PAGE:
Health and Beauty

Are there any (real) tips for not getting sick in the winter?

Grandma's recipes, good tips, recommendations… Every year, we hear many rumors about what we should or should not do to stay healthy. If you're planning to spend the Christmas holidays in good shape and not bedridden with a cold, this will probably be of interest to you. Let's sort fact from fiction together!

Misconception #1: “It's better to stay warm inside”

forged. It's cold outside, and you tell yourself that you should spend as much time as possible at home under the duvet, relaxing in front of Netflix… but that's not a good idea.

First of all, because maintaining physical activity in the winter is an excellent recommendation to avoid getting sick.

By going for a run outside in the middle of the day, you kill two birds with one stone: you strengthen your immune system and store vitamin D thanks to the sun. Additionally, staying in your home with all the windows closed is not good for your respiratory system. Remember to ventilate for half an hour daily if possible.

Misconception No. 2: “Vitamin therapy strengthens the immune system”

true and false. In fact, our body needs vitamins A, B, C and E as well as magnesium to stay healthy and deal with minor winter ailments.

However, it is not necessarily beneficial to rush to nutritional supplements sold in pharmacies. A balanced diet with plenty of seasonal fruits and vegetables is the best way to provide all the vitamins your body needs.

Misconception #3: “Drinking hot drinks helps you avoid catching colds.”

forged. A little hot chocolate? frog? You should drink iced tea instead. Drinking a hot drink provides a pleasant warming sensation, it's true.

However, this causes your body temperature to rise and therefore causes your body to make an effort to “cool down”… If you drink a cold drink, the opposite effect occurs and your body naturally warms.

Also thanks to this logic, Bedouins drink hot tea to adapt to the desert climate. In addition, it is recommended to consume less mulled wine and hot beverages than other hot beverages, because alcohol naturally contributes to lowering body temperature.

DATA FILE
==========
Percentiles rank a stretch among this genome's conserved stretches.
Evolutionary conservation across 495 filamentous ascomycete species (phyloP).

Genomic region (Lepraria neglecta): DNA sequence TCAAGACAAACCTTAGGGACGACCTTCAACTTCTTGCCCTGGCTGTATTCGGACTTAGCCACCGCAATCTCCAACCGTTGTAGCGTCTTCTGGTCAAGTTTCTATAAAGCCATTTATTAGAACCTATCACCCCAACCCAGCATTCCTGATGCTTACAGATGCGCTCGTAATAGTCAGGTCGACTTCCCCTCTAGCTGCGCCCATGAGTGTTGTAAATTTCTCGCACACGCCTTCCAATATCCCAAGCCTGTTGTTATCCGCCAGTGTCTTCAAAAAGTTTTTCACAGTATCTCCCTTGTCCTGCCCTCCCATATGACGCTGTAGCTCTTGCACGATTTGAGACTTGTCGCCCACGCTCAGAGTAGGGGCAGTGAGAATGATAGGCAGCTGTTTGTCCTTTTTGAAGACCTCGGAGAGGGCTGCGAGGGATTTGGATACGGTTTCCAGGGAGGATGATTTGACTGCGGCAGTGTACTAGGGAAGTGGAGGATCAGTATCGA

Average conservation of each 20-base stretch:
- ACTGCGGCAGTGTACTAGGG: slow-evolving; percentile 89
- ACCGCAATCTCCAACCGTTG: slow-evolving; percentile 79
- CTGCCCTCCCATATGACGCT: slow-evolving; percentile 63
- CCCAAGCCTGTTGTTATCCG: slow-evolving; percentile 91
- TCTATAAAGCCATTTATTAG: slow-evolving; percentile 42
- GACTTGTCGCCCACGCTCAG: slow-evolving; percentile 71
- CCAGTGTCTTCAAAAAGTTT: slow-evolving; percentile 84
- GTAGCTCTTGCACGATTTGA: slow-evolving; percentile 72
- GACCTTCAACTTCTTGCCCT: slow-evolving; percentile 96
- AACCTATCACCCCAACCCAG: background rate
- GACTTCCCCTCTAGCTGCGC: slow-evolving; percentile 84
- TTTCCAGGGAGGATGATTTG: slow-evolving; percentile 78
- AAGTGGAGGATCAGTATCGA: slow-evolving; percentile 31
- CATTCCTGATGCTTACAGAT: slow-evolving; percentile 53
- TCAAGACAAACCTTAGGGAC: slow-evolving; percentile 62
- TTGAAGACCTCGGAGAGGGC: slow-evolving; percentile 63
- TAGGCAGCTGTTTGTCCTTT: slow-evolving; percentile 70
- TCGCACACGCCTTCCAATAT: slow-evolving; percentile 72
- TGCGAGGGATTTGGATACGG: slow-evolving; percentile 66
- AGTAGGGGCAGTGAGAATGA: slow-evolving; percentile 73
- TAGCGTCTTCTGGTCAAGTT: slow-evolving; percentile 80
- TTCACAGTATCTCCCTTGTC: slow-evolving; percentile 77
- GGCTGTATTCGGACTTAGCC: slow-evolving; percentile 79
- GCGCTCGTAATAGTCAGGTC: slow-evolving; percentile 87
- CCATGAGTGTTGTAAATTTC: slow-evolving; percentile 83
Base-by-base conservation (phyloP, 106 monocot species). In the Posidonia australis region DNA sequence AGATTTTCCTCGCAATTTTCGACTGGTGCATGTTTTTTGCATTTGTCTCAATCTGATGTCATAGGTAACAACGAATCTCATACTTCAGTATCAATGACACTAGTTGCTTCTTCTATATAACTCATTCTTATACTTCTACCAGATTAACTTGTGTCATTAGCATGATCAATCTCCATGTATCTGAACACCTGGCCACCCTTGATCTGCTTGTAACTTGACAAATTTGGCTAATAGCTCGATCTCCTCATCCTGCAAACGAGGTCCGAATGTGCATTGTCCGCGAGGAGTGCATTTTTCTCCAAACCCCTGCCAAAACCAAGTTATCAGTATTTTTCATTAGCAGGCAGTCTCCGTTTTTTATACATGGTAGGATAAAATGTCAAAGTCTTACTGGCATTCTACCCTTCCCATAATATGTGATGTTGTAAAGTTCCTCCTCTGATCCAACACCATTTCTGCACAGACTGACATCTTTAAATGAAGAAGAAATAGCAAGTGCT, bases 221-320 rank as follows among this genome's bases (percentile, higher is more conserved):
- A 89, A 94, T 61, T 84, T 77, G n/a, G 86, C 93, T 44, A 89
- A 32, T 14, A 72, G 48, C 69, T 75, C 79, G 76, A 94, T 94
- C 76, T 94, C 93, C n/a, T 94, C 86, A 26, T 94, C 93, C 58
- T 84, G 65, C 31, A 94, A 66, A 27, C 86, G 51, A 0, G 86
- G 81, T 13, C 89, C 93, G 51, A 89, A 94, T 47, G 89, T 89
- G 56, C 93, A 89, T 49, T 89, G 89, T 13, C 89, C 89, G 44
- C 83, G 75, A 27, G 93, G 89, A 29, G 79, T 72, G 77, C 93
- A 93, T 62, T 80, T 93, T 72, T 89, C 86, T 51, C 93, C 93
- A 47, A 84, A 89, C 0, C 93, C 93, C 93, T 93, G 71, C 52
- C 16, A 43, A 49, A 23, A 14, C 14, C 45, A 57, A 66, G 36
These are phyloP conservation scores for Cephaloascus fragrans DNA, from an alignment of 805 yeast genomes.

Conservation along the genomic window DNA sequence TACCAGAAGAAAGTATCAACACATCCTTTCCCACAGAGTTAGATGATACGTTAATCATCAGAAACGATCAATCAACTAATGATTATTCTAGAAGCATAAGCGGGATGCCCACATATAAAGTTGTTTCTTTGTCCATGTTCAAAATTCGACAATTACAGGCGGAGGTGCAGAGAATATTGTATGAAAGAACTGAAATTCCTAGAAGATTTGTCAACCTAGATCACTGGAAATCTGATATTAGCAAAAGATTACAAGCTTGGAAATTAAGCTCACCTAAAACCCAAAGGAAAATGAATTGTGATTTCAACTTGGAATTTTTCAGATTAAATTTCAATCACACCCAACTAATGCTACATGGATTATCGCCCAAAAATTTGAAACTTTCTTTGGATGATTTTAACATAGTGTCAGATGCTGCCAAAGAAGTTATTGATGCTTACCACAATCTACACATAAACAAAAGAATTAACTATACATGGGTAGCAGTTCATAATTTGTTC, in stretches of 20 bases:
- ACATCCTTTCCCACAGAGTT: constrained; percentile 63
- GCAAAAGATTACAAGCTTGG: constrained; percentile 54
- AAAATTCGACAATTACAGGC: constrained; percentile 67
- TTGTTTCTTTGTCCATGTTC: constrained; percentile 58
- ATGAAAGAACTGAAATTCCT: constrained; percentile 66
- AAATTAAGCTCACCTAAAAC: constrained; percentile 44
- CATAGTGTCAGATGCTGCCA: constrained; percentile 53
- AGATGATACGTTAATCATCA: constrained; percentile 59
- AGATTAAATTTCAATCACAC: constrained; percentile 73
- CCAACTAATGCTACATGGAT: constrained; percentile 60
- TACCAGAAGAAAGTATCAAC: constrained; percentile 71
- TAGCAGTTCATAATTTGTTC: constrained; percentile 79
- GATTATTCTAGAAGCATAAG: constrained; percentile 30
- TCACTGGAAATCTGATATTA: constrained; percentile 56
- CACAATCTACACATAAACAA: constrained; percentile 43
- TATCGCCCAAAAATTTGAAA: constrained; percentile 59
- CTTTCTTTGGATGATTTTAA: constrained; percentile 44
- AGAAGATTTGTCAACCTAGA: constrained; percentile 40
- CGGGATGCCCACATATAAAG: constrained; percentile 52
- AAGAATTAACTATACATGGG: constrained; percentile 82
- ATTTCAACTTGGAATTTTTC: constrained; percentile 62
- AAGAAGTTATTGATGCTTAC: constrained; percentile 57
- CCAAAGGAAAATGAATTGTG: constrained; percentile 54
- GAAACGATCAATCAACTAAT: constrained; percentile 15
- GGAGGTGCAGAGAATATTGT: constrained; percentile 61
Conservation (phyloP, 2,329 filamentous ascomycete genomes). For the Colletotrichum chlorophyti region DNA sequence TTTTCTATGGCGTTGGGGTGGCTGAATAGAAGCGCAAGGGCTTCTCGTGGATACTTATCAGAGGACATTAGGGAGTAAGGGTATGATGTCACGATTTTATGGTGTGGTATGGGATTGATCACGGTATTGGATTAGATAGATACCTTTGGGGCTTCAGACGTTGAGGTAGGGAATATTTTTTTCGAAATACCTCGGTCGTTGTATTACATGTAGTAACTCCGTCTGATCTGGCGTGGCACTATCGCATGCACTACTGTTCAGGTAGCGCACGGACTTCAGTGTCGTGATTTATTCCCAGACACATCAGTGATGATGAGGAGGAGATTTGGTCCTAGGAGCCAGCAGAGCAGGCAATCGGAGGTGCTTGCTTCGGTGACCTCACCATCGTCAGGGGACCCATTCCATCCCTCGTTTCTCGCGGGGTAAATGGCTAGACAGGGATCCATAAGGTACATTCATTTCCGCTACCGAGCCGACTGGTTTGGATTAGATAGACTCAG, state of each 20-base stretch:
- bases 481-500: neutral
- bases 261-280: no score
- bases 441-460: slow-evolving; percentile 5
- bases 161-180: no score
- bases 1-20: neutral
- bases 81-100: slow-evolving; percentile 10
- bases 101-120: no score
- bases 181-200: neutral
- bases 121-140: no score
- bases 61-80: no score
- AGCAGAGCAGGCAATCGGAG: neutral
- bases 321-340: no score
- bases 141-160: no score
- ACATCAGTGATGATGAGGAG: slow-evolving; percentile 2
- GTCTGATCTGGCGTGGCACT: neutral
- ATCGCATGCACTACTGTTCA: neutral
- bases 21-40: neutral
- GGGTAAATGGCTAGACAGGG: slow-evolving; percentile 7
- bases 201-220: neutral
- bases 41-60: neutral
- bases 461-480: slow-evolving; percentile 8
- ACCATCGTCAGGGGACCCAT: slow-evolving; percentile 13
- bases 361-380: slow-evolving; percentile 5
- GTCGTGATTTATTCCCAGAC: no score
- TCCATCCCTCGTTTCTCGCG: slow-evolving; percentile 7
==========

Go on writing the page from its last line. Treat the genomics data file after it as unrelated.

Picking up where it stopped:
Misconception #4: “You need to wash your hands regularly to fight viruses”

TRUE. We hear it every year during traditional anti-flu campaigns: You should wash your hands several times a day with soap or a hydro-alcoholic solution, especially before meals. Even if it bothers you, it's still a very good thing to do.

This simple measure helps prevent the majority of viruses, especially if you spend time with a lot of people who are likely to get sick, for example at work. Think of all those hands you're shaking…

Misconception #5: “Fat intake is important in winter”

forged. Raclette, tartiflette, churro: winter offers so many delicious treats! We often feel guilty about eating fatty foods when we say to ourselves: “After all, it's cold, you need to fuel your body.”

As you might expect, this is a false excuse. You need to eat a balanced diet all year round, but even more so in the winter. An unbalanced diet weakens the body, making it more susceptible to viruses. Of course, this doesn't mean you can't treat yourself from time to time.

Misconception #6: “Stress increases the risk of disease.”

TRUE. Preparing for the end of the year celebrations is not only a source of fun, but also a source of stress. However, feeling stressed and anxious can cause you double trouble by increasing your chances of getting sick.

Although easier said than done, you can relax to allow your immune system to function properly!

Basic tips

Winter is a favorable period for the spread of epidemics of influenza, gastroenteritis and colds. To effectively protect yourself against these winter viruses and reduce the risk of contamination, it is necessary to adopt simple hygiene measures, known as barrier gestures.

This section will detail these measures, from regular hand washing to frequent disinfection of surfaces touched by many people. The importance of following a healthy lifestyle will also be emphasized, including a balanced diet, regular physical activity, and restful sleep. Finally, he will discuss the importance of influenza vaccination, a simple but essential measure to protect yourself and others during the winter.